Martin Browne is a trained barrister and Associate Researcher at the Manchester International Law Centre. He has also advised governments and NGOs on the jurisdiction of the International Criminal Court (ICC). 

Wilful deceit: “The decision to go to war before peaceful options exhausted, the exaggeration of WMD evidence, and the inadequate conditions in which the legality of the war was concluded, are all points that could establish the existence of a deliberate (wilful) deceit in the conduct of the Prime Minister. Particularly the focus on Blair’s strategizing for regime change as early as December 2001."

On the legality of the invasion: "Chilcot has not concluded the question of whether or not the decision to go to war was legal. Yet his conclusion that there was in March 2003 “no imminent threat from Saddam Hussein”, combined with criticism of the war the decision was made amount to a strong condemnation of the decision taken."

On Tony Blair“Chilcot stops short of calling Blair’s evidence to the Inquiry a ‘lie’ but essentially dismisses his defence of ‘hindsight’. It is clear that Blair, and those around him, disregarded the risks identified in reports in 2002-2003 that accurately set out the consequences that followed.

"Chilcot places the blame for the failure to plan solely at Blair’s feet. The omissions of the Prime Minister include; the failure to establish clear ministerial oversight of post-conflict strategy, to ensure a resourced plan was in place, and to press the US to develop joint plans. All of these ‘omissions’ as Chilcot terms them, otherwise known as mistakes or failures, together prevented the UK from achieving its objectives and increased the risk that the UK would be unable to respond to the unexpected. In summary, Blair’s mistakes increased the risks for UK soldiers.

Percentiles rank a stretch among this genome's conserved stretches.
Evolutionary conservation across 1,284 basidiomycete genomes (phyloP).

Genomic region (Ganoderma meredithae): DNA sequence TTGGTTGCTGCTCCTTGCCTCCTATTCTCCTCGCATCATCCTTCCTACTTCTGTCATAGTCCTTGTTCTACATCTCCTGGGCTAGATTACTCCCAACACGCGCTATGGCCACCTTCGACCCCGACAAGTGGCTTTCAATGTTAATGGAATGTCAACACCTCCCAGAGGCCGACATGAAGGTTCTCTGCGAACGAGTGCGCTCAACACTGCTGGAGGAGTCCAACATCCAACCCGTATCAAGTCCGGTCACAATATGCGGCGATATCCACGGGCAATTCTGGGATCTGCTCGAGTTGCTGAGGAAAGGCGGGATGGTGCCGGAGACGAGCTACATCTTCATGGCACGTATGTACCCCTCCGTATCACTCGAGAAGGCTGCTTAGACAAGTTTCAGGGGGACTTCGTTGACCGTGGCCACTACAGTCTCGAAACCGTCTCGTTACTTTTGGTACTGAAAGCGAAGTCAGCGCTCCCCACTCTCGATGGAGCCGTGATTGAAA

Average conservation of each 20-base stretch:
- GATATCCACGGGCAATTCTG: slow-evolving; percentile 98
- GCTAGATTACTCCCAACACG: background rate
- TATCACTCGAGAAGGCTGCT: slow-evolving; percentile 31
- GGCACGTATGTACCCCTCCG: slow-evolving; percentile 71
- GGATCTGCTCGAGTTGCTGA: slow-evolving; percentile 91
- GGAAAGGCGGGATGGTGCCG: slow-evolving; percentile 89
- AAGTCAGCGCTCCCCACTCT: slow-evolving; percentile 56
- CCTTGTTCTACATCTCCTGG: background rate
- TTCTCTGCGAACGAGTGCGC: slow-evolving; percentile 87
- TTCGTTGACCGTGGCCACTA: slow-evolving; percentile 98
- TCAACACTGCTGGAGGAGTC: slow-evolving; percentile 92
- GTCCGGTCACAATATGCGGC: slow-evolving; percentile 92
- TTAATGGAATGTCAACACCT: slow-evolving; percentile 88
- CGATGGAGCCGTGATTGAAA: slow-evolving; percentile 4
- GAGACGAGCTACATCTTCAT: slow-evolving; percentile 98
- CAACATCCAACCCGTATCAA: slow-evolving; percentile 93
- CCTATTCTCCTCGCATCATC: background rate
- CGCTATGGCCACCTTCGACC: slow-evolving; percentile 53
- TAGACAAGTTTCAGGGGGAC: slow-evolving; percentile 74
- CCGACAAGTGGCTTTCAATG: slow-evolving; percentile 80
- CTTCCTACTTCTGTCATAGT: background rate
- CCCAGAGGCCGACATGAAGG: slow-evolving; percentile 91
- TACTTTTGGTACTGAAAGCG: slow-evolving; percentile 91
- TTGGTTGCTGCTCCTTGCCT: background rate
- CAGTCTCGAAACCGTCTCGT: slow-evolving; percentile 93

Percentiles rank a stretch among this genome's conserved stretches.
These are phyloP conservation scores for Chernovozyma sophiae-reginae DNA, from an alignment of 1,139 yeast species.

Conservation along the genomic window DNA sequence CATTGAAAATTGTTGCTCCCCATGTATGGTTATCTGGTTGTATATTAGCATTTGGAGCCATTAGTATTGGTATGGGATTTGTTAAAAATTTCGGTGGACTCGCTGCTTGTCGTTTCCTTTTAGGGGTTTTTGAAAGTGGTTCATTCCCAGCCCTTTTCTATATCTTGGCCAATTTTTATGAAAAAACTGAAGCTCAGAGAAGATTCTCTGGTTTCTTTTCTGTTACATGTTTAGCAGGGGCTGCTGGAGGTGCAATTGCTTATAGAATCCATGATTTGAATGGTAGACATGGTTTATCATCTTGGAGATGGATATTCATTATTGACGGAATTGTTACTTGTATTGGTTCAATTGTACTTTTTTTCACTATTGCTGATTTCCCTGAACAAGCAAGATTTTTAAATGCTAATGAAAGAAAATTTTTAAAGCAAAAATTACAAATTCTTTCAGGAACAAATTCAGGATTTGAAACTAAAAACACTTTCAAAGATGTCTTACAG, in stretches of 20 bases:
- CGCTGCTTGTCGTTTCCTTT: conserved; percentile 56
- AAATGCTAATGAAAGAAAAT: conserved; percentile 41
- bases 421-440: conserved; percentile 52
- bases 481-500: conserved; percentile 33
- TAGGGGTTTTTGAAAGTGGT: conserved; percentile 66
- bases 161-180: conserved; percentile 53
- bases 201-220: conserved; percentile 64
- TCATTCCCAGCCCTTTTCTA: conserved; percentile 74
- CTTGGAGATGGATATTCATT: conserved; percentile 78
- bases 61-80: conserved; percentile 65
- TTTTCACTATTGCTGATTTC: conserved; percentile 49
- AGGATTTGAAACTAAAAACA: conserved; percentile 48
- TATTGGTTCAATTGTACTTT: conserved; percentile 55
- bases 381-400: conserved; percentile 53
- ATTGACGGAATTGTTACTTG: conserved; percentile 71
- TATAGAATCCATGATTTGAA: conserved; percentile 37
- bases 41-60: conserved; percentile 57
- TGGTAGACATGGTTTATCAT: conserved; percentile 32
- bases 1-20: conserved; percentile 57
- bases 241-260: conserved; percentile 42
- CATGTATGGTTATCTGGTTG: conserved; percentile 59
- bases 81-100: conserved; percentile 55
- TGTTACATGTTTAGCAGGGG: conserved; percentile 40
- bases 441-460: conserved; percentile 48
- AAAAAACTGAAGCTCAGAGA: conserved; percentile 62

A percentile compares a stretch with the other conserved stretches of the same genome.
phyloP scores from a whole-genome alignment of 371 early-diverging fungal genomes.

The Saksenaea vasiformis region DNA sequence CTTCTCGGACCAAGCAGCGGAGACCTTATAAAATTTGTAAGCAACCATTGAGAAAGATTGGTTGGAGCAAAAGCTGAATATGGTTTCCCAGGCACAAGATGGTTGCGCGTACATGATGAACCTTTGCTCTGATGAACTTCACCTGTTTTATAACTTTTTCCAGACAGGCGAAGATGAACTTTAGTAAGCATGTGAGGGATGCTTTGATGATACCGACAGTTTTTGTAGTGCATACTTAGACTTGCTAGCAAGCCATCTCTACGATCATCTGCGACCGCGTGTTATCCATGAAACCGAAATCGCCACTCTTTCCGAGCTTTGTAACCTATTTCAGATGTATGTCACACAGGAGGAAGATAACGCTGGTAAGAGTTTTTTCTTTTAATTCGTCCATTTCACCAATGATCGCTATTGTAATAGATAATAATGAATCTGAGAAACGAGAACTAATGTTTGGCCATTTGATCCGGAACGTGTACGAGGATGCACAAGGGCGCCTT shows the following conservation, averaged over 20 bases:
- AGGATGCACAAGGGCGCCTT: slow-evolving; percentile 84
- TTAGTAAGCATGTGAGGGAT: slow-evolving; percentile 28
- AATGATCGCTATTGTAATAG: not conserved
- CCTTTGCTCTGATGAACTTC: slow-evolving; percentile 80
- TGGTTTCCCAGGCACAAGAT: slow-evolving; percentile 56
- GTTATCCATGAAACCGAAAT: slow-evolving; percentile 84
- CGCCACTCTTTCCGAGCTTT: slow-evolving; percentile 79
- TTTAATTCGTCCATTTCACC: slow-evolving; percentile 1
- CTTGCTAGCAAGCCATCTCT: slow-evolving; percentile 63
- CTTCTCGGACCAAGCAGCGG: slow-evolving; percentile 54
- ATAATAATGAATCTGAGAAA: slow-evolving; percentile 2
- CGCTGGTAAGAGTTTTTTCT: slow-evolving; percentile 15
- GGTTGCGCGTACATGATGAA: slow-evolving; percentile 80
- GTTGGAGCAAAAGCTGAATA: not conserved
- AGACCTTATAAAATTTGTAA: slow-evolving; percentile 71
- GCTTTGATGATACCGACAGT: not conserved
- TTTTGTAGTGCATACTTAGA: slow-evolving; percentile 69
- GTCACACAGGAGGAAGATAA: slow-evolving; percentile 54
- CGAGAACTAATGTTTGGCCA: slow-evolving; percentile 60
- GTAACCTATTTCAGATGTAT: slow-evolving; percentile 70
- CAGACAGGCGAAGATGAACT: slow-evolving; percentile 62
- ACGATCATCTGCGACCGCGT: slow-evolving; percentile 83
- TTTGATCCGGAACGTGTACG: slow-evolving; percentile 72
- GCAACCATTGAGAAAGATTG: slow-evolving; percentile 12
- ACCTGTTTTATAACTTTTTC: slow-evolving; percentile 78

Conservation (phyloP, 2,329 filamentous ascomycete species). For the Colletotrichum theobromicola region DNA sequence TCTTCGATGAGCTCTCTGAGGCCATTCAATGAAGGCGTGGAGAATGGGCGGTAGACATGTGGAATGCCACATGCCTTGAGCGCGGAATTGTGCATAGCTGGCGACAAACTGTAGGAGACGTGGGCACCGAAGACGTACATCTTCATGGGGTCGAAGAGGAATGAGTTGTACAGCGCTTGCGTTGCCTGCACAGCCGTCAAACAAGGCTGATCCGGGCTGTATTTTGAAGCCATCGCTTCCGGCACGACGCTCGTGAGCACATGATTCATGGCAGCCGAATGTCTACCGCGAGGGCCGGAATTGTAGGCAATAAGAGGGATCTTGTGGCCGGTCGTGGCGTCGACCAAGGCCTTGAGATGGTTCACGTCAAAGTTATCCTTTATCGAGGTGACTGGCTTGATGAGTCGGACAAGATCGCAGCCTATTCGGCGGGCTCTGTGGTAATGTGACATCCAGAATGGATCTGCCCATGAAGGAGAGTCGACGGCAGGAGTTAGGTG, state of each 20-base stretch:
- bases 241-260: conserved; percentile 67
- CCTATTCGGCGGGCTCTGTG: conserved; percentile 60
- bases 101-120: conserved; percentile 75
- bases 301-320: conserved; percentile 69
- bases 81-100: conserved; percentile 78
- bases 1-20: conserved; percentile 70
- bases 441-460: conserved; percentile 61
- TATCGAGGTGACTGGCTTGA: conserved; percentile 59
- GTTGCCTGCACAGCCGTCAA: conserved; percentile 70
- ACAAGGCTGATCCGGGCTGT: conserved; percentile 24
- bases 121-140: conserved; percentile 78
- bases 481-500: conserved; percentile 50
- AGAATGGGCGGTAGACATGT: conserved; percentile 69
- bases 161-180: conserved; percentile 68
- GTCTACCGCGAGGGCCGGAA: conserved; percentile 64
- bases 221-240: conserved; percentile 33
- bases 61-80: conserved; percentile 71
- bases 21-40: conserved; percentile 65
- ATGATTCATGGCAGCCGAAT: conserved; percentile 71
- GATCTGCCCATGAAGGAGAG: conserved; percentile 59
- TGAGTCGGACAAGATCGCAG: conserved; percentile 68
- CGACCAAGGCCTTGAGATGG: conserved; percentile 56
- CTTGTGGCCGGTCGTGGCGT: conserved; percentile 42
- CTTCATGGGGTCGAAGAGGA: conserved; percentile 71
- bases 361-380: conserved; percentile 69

The decision to take military action followed an exchange between Blair and Lord Goldsmith. But, notably, the critical decision about Saddam’s breach of UN Security Council Resolution 1441 was made by Blair alone, without consulting lawyers, and no formal record of his reasons for the decision was made. Chilcot concludes that mistakes were made by Blair in failing to request written advice from Goldsmith, and the basis for further material breaches of 1441 should have been discussed in cabinet or cabinet committee. These are all factors that could indicate misconduct in public office.

Occupying Power: "As an Occupying Power the UK had legal obligations including to maintain law and order, protect human rights and the population in general. Despite being given responsibility by Resolution 1483, the UK failed to fulfil those obligations. Little thought was given to the role of UK personnel in occupation, and no governance arrangements were designed before invasion. Chilcot’s conclusions sets out a basis for legal claims by those affected by the UK’s failure to fulfil its obligations through the complete failure to plan for governance of southern Iraq."